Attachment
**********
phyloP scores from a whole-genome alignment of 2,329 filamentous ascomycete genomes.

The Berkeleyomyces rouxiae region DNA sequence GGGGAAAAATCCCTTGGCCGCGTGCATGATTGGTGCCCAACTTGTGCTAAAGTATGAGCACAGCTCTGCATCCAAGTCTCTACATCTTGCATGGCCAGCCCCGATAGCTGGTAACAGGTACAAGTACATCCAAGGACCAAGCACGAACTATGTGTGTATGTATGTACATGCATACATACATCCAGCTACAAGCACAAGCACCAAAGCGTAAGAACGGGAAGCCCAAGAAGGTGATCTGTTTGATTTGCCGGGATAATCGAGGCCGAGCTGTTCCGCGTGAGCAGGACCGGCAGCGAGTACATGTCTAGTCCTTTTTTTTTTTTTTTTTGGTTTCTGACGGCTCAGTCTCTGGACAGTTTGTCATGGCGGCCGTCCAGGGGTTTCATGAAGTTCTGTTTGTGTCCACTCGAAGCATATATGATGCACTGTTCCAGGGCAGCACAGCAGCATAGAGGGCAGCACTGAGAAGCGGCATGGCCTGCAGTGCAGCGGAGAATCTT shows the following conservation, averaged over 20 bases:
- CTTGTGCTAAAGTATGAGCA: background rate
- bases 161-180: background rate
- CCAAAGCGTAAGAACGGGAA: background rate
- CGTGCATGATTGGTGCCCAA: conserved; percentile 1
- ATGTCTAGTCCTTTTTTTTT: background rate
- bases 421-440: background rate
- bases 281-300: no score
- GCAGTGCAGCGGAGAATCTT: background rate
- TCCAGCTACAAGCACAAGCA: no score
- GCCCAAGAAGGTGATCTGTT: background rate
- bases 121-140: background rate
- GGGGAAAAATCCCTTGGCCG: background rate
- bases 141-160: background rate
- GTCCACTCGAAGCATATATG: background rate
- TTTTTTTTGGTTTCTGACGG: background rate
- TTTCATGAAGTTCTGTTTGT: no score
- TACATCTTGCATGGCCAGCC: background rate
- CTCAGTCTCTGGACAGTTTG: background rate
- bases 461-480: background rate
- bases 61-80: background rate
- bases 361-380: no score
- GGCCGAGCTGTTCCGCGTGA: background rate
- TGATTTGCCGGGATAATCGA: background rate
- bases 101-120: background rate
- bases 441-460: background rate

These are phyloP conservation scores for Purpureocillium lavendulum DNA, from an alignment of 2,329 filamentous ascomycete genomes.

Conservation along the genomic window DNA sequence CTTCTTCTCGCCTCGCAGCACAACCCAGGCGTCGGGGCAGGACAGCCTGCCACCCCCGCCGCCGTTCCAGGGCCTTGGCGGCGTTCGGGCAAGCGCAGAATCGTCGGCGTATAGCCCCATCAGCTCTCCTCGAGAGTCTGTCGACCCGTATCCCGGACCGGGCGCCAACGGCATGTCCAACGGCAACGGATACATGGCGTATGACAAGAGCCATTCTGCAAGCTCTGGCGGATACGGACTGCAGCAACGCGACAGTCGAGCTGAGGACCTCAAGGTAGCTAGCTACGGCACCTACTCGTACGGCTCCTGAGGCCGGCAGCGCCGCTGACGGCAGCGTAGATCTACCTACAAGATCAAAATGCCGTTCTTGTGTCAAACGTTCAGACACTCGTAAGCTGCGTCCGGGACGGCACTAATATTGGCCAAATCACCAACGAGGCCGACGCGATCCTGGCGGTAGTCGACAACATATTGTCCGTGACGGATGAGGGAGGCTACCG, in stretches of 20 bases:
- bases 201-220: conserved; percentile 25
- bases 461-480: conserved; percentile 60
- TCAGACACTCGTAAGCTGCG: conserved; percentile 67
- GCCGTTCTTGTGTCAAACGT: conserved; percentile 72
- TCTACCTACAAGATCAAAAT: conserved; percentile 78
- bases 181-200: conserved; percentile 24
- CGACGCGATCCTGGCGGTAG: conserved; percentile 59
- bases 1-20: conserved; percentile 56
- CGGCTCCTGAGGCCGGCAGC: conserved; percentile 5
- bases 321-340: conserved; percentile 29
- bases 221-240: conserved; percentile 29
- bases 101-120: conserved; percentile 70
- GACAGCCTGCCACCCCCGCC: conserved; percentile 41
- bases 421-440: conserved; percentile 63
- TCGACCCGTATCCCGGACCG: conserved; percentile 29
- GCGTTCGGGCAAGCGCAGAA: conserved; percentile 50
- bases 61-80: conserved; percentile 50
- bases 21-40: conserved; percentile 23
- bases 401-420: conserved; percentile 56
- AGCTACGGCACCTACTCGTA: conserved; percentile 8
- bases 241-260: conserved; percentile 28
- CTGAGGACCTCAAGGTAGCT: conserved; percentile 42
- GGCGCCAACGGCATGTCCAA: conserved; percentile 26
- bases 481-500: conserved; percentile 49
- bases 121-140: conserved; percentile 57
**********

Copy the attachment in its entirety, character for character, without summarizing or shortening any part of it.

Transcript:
phyloP scores from a whole-genome alignment of 2,329 filamentous ascomycete genomes.

The Berkeleyomyces rouxiae region DNA sequence GGGGAAAAATCCCTTGGCCGCGTGCATGATTGGTGCCCAACTTGTGCTAAAGTATGAGCACAGCTCTGCATCCAAGTCTCTACATCTTGCATGGCCAGCCCCGATAGCTGGTAACAGGTACAAGTACATCCAAGGACCAAGCACGAACTATGTGTGTATGTATGTACATGCATACATACATCCAGCTACAAGCACAAGCACCAAAGCGTAAGAACGGGAAGCCCAAGAAGGTGATCTGTTTGATTTGCCGGGATAATCGAGGCCGAGCTGTTCCGCGTGAGCAGGACCGGCAGCGAGTACATGTCTAGTCCTTTTTTTTTTTTTTTTTGGTTTCTGACGGCTCAGTCTCTGGACAGTTTGTCATGGCGGCCGTCCAGGGGTTTCATGAAGTTCTGTTTGTGTCCACTCGAAGCATATATGATGCACTGTTCCAGGGCAGCACAGCAGCATAGAGGGCAGCACTGAGAAGCGGCATGGCCTGCAGTGCAGCGGAGAATCTT shows the following conservation, averaged over 20 bases:
- CTTGTGCTAAAGTATGAGCA: background rate
- bases 161-180: background rate
- CCAAAGCGTAAGAACGGGAA: background rate
- CGTGCATGATTGGTGCCCAA: conserved; percentile 1
- ATGTCTAGTCCTTTTTTTTT: background rate
- bases 421-440: background rate
- bases 281-300: no score
- GCAGTGCAGCGGAGAATCTT: background rate
- TCCAGCTACAAGCACAAGCA: no score
- GCCCAAGAAGGTGATCTGTT: background rate
- bases 121-140: background rate
- GGGGAAAAATCCCTTGGCCG: background rate
- bases 141-160: background rate
- GTCCACTCGAAGCATATATG: background rate
- TTTTTTTTGGTTTCTGACGG: background rate
- TTTCATGAAGTTCTGTTTGT: no score
- TACATCTTGCATGGCCAGCC: background rate
- CTCAGTCTCTGGACAGTTTG: background rate
- bases 461-480: background rate
- bases 61-80: background rate
- bases 361-380: no score
- GGCCGAGCTGTTCCGCGTGA: background rate
- TGATTTGCCGGGATAATCGA: background rate
- bases 101-120: background rate
- bases 441-460: background rate

These are phyloP conservation scores for Purpureocillium lavendulum DNA, from an alignment of 2,329 filamentous ascomycete genomes.

Conservation along the genomic window DNA sequence CTTCTTCTCGCCTCGCAGCACAACCCAGGCGTCGGGGCAGGACAGCCTGCCACCCCCGCCGCCGTTCCAGGGCCTTGGCGGCGTTCGGGCAAGCGCAGAATCGTCGGCGTATAGCCCCATCAGCTCTCCTCGAGAGTCTGTCGACCCGTATCCCGGACCGGGCGCCAACGGCATGTCCAACGGCAACGGATACATGGCGTATGACAAGAGCCATTCTGCAAGCTCTGGCGGATACGGACTGCAGCAACGCGACAGTCGAGCTGAGGACCTCAAGGTAGCTAGCTACGGCACCTACTCGTACGGCTCCTGAGGCCGGCAGCGCCGCTGACGGCAGCGTAGATCTACCTACAAGATCAAAATGCCGTTCTTGTGTCAAACGTTCAGACACTCGTAAGCTGCGTCCGGGACGGCACTAATATTGGCCAAATCACCAACGAGGCCGACGCGATCCTGGCGGTAGTCGACAACATATTGTCCGTGACGGATGAGGGAGGCTACCG, in stretches of 20 bases:
- bases 201-220: conserved; percentile 25
- bases 461-480: conserved; percentile 60
- TCAGACACTCGTAAGCTGCG: conserved; percentile 67
- GCCGTTCTTGTGTCAAACGT: conserved; percentile 72
- TCTACCTACAAGATCAAAAT: conserved; percentile 78
- bases 181-200: conserved; percentile 24
- CGACGCGATCCTGGCGGTAG: conserved; percentile 59
- bases 1-20: conserved; percentile 56
- CGGCTCCTGAGGCCGGCAGC: conserved; percentile 5
- bases 321-340: conserved; percentile 29
- bases 221-240: conserved; percentile 29
- bases 101-120: conserved; percentile 70
- GACAGCCTGCCACCCCCGCC: conserved; percentile 41
- bases 421-440: conserved; percentile 63
- TCGACCCGTATCCCGGACCG: conserved; percentile 29
- GCGTTCGGGCAAGCGCAGAA: conserved; percentile 50
- bases 61-80: conserved; percentile 50
- bases 21-40: conserved; percentile 23
- bases 401-420: conserved; percentile 56
- AGCTACGGCACCTACTCGTA: conserved; percentile 8
- bases 241-260: conserved; percentile 28
- CTGAGGACCTCAAGGTAGCT: conserved; percentile 42
- GGCGCCAACGGCATGTCCAA: conserved; percentile 26
- bases 481-500: conserved; percentile 49
- bases 121-140: conserved; percentile 57